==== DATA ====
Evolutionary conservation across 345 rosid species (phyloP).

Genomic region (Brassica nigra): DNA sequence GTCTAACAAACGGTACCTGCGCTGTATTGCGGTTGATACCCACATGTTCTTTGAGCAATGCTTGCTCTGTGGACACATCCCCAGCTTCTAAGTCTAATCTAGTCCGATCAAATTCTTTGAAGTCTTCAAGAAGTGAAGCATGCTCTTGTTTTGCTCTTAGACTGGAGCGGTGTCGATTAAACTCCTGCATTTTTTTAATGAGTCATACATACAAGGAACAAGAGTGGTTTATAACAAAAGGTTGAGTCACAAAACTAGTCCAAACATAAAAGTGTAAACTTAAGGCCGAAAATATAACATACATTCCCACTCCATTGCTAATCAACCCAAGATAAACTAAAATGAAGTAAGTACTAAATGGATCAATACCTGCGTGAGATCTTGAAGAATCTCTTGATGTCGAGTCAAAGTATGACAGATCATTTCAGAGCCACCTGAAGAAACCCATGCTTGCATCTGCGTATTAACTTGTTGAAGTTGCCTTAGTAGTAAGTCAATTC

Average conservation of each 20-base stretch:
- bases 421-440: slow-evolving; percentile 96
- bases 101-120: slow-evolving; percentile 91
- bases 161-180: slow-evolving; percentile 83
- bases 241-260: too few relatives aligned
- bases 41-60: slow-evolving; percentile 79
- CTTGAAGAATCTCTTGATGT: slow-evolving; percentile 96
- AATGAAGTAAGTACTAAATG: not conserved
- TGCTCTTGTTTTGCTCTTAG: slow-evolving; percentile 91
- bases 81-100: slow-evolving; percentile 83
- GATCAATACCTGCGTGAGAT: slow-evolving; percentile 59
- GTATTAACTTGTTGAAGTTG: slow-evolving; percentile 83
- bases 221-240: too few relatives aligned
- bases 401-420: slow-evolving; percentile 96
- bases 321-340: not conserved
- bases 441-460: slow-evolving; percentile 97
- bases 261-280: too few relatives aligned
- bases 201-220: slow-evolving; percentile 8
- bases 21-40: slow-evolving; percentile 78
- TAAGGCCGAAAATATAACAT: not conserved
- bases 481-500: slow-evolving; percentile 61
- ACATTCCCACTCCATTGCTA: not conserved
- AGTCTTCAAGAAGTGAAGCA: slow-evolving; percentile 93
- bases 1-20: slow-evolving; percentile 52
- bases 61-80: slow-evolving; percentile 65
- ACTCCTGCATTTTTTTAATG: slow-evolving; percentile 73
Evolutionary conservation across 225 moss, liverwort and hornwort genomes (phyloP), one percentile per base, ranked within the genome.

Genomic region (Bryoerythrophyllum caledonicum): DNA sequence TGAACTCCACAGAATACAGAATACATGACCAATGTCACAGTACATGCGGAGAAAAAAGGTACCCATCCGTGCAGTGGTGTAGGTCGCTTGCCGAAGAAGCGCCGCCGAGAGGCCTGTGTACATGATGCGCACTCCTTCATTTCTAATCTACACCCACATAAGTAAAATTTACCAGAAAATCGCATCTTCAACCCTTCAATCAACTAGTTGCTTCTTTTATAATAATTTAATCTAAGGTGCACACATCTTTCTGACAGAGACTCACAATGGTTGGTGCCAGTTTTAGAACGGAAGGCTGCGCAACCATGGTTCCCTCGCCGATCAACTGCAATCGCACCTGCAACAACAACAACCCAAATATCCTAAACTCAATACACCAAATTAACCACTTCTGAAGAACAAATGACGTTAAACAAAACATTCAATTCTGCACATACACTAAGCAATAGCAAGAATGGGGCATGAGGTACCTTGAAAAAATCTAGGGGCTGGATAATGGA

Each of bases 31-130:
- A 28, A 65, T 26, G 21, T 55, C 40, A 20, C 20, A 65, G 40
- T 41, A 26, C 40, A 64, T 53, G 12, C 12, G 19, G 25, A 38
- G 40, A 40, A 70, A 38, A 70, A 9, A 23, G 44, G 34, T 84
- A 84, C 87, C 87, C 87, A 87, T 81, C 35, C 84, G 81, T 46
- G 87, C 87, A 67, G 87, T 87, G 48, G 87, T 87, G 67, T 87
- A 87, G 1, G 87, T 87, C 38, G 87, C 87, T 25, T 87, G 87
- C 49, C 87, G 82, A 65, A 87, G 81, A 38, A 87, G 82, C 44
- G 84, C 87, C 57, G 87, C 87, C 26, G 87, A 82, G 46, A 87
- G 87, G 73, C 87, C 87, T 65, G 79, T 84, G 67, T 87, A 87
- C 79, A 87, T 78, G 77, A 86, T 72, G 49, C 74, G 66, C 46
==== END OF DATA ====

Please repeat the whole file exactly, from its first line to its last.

Evolutionary conservation across 345 rosid species (phyloP).

Genomic region (Brassica nigra): DNA sequence GTCTAACAAACGGTACCTGCGCTGTATTGCGGTTGATACCCACATGTTCTTTGAGCAATGCTTGCTCTGTGGACACATCCCCAGCTTCTAAGTCTAATCTAGTCCGATCAAATTCTTTGAAGTCTTCAAGAAGTGAAGCATGCTCTTGTTTTGCTCTTAGACTGGAGCGGTGTCGATTAAACTCCTGCATTTTTTTAATGAGTCATACATACAAGGAACAAGAGTGGTTTATAACAAAAGGTTGAGTCACAAAACTAGTCCAAACATAAAAGTGTAAACTTAAGGCCGAAAATATAACATACATTCCCACTCCATTGCTAATCAACCCAAGATAAACTAAAATGAAGTAAGTACTAAATGGATCAATACCTGCGTGAGATCTTGAAGAATCTCTTGATGTCGAGTCAAAGTATGACAGATCATTTCAGAGCCACCTGAAGAAACCCATGCTTGCATCTGCGTATTAACTTGTTGAAGTTGCCTTAGTAGTAAGTCAATTC

Average conservation of each 20-base stretch:
- bases 421-440: slow-evolving; percentile 96
- bases 101-120: slow-evolving; percentile 91
- bases 161-180: slow-evolving; percentile 83
- bases 241-260: too few relatives aligned
- bases 41-60: slow-evolving; percentile 79
- CTTGAAGAATCTCTTGATGT: slow-evolving; percentile 96
- AATGAAGTAAGTACTAAATG: not conserved
- TGCTCTTGTTTTGCTCTTAG: slow-evolving; percentile 91
- bases 81-100: slow-evolving; percentile 83
- GATCAATACCTGCGTGAGAT: slow-evolving; percentile 59
- GTATTAACTTGTTGAAGTTG: slow-evolving; percentile 83
- bases 221-240: too few relatives aligned
- bases 401-420: slow-evolving; percentile 96
- bases 321-340: not conserved
- bases 441-460: slow-evolving; percentile 97
- bases 261-280: too few relatives aligned
- bases 201-220: slow-evolving; percentile 8
- bases 21-40: slow-evolving; percentile 78
- TAAGGCCGAAAATATAACAT: not conserved
- bases 481-500: slow-evolving; percentile 61
- ACATTCCCACTCCATTGCTA: not conserved
- AGTCTTCAAGAAGTGAAGCA: slow-evolving; percentile 93
- bases 1-20: slow-evolving; percentile 52
- bases 61-80: slow-evolving; percentile 65
- ACTCCTGCATTTTTTTAATG: slow-evolving; percentile 73
Evolutionary conservation across 225 moss, liverwort and hornwort genomes (phyloP), one percentile per base, ranked within the genome.

Genomic region (Bryoerythrophyllum caledonicum): DNA sequence TGAACTCCACAGAATACAGAATACATGACCAATGTCACAGTACATGCGGAGAAAAAAGGTACCCATCCGTGCAGTGGTGTAGGTCGCTTGCCGAAGAAGCGCCGCCGAGAGGCCTGTGTACATGATGCGCACTCCTTCATTTCTAATCTACACCCACATAAGTAAAATTTACCAGAAAATCGCATCTTCAACCCTTCAATCAACTAGTTGCTTCTTTTATAATAATTTAATCTAAGGTGCACACATCTTTCTGACAGAGACTCACAATGGTTGGTGCCAGTTTTAGAACGGAAGGCTGCGCAACCATGGTTCCCTCGCCGATCAACTGCAATCGCACCTGCAACAACAACAACCCAAATATCCTAAACTCAATACACCAAATTAACCACTTCTGAAGAACAAATGACGTTAAACAAAACATTCAATTCTGCACATACACTAAGCAATAGCAAGAATGGGGCATGAGGTACCTTGAAAAAATCTAGGGGCTGGATAATGGA

Each of bases 31-130:
- A 28, A 65, T 26, G 21, T 55, C 40, A 20, C 20, A 65, G 40
- T 41, A 26, C 40, A 64, T 53, G 12, C 12, G 19, G 25, A 38
- G 40, A 40, A 70, A 38, A 70, A 9, A 23, G 44, G 34, T 84
- A 84, C 87, C 87, C 87, A 87, T 81, C 35, C 84, G 81, T 46
- G 87, C 87, A 67, G 87, T 87, G 48, G 87, T 87, G 67, T 87
- A 87, G 1, G 87, T 87, C 38, G 87, C 87, T 25, T 87, G 87
- C 49, C 87, G 82, A 65, A 87, G 81, A 38, A 87, G 82, C 44
- G 84, C 87, C 57, G 87, C 87, C 26, G 87, A 82, G 46, A 87
- G 87, G 73, C 87, C 87, T 65, G 79, T 84, G 67, T 87, A 87
- C 79, A 87, T 78, G 77, A 86, T 72, G 49, C 74, G 66, C 46